By Perla Tolentino
The Metropolitan Transportation Authority (MTA) transports more than 5.6 million New Yorkers on a daily basis. But recently, despite official pledges to improve the system, Lehman students and many other riders suffer the consequences of poor subway service on their daily commutes.
Jeanine Guido, a Bronx resident who takes the 4 and 6 trains daily, said, “Some of the main delays I experience everyday are due to medical emergencies and lots of investigations and train traffic issues… trains are running slow in the mornings and they are very unreliable. It’s almost certain that you will get to work late.”
Data released by Mass Transit Magazine shows a total of 65,487 train delays this October alone, which is more than triple the average from six years ago. According to the Fiscal Brief of the New York City’s Independent Budget Office, the average number of delays per month in 2012 was approximately 20,000. This year, the MTA posted 6,229 times in their alerts section for the first 10 days of November. These accounted for elevator and escalator outages, NYPD investigations, sick passengers, signal problems and track incidents.
Three consecutive injuries were reported by the New York Post on Nov. 1. A man fell on the tracks at the 96th Street subway station of the 1 train around 2:47 p.m., causing major delays. He survived but bled profusely from his head. Two hours later, a passenger broke a leg on the train tracks of Jay Street, while another was struck by an N train.
These incidents have been escalating, despite the “action plan” the MTA anticipated since July of last year. According to “Bloomberg Online”, the plan concluded that more than $830 million was needed to fix the main causes of breakdowns and delays. This budget was also supposed to cover the expenses for new cars as a way to prevent overcrowding issues and to improve maintenance for elevators and escalators.
With these costly projects and the continuous decrease in riders, the MTA’s debt is projected to reach $3.3 billion by 2022, according to the comptroller’s office. The surprise resignation of MTA chairman Joseph J. Lhota the day after midterm elections, poses another challenge for the MTA regarding the end of incidents and delays.
The result of such incidents is an increase in rider frustration. “The 4 trains are always crowded and delayed,” complained Michael Spencer, a Bronx resident who travels to Brooklyn every day. “People are rude due to constant pushing, causing fights, accidents and more delays. I’ve been late to work so many times due to signal problems and sick passengers that I decided to use another route instead.”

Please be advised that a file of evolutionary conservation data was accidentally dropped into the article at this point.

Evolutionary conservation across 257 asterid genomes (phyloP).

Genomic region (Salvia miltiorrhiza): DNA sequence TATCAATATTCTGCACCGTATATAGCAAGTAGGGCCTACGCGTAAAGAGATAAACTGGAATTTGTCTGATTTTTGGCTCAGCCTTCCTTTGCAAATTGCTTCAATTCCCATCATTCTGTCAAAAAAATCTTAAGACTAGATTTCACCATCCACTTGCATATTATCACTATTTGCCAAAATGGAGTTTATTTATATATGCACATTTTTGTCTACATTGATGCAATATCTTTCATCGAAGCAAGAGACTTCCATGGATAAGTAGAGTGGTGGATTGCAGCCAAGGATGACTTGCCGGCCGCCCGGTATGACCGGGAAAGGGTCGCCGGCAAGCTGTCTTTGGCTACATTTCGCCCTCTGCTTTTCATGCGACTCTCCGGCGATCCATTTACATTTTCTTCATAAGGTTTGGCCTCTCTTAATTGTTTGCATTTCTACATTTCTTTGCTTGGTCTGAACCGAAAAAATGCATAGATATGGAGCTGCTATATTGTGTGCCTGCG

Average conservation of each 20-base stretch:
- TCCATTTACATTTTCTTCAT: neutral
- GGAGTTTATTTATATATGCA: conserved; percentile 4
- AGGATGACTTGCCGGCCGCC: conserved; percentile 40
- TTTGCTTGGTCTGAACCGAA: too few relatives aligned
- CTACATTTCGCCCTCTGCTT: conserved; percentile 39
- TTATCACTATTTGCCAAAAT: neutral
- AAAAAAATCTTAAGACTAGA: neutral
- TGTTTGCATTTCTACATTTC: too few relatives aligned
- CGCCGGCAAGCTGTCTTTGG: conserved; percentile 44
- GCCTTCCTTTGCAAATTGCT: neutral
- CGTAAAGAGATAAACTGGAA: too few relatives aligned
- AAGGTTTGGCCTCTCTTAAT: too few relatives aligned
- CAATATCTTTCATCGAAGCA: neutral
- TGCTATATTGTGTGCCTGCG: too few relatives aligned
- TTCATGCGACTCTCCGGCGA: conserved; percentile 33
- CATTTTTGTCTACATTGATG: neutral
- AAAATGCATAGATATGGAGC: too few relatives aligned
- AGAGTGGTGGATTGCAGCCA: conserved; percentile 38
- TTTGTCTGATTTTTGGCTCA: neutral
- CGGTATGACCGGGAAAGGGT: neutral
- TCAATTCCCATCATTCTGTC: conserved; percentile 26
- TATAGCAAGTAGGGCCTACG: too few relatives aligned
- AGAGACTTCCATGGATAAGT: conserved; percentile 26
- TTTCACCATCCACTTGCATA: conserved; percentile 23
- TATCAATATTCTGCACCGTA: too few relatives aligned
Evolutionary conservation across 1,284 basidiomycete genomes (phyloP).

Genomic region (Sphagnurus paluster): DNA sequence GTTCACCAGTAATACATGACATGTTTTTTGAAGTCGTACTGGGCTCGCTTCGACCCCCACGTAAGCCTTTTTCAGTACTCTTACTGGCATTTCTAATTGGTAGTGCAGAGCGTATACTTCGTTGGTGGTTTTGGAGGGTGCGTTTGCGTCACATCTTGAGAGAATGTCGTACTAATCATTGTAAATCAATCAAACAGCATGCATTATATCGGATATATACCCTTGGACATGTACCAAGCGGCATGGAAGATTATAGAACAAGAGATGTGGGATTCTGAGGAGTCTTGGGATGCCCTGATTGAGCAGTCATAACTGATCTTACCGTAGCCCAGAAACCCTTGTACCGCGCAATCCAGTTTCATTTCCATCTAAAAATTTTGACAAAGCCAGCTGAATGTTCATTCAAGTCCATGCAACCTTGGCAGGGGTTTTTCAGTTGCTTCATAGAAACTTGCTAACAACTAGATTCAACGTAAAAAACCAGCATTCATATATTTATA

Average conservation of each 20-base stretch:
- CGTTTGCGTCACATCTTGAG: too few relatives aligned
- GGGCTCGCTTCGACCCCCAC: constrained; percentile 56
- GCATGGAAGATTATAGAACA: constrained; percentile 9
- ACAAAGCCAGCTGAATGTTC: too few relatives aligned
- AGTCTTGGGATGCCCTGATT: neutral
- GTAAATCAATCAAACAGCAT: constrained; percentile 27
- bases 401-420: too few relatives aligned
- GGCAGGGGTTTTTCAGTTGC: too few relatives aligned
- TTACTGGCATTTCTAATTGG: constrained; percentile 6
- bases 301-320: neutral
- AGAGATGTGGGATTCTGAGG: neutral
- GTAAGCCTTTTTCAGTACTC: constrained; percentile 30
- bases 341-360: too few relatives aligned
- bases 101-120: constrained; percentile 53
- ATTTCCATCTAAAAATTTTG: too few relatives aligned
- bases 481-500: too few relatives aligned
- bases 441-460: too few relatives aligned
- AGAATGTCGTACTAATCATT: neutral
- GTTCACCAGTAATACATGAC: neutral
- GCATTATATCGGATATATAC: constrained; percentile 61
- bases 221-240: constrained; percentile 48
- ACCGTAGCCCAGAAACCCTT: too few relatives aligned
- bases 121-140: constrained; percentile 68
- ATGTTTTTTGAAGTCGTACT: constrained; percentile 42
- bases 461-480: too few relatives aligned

“I usually ride the 2 train in the mornings and the 4 in the afternoons. Sometimes the 2 train doesn’t work on the weekends and we have to take a bus, so getting to our destination takes extra time,” said 25-year-old Ellieth Recarte, a junior English major at Lehman. She added, “Most of my friends come from Brooklyn all the way to the Bronx and they experience horrible delays.”
For those Lehmanites residing in New Jersey, the story is the same, but the commute is even longer. Joseph Yeboah-Mensah, an adjunct professor of mathematics, says, “My biggest frustration is when I have to come in the mornings. There is always some kind of delay. I usually take the NJT, A and 4 train to come to Lehman. [At night] sometimes I get home by midnight when I finish my 7:50 p.m. to 9:30 p.m. statistics class.”
Maria Sarmiento is another NJ resident who works in Brooklyn. She was on the New Jersey Transit the day a man was struck and killed on the tracks near Brick Church on Oct. 2. “I remember I took the train around 6:15 p.m. and made it home by 10 p.m. since we were forced to take a longer alternative route.”
Claudia Drobchinskaya, a Brooklyn resident who rides the D and B trains, talked about difficulties with both lines. “I take the D and B train daily. Trains are always late and crowded, you have to ride standing in one leg and with your bags on top of your head if possible [and there] is always a sick passenger or a police investigation.” She continued, “When the D or B trains are down, I take the F, but I feel unsafe since there’s many substance abusing passengers.”
Lidia Ochoa, a 25-year-old CUNY LaGuardia Community College student from Queens who rides the F train daily, concurred. “There are many crazy people in the F trains, either because of drugs or mental problems. They scream or start acting weird on the trains, it is very uncomfortable”.
Some platforms have also proved more dangerous. New York Daily News reported the case of 55-year-old Edwin Pinez who was pushed to the tracks by a younger suspect for no apparent reason. The incident took place on the 4, 5 and 6 train Brooklyn platform before 8:00 am on Nov. 9, 2018. Pinez was later treated at New York Presbyterian Hospital.
Meanwhile, the MTA continues to search for solutions. NYC Transit Authority’s CEO Andy Byford told the New York Times that delays can take up to 90 minutes to fix depending on the nature of the accident. His main goal is to reduce the number of delays by 10,000 every month. Byford had proposed platform doors as a solution to track accidents and stated that the cost of installing of these across all stations would be more than $1 billion. This proposal has now been postponed, with Byford instead investing in more elevators and escalators.
“It’s fair to complain,” Recarte said, “since we’ll have to pay $126 dollars for a monthly metro card, but the service doesn’t change.”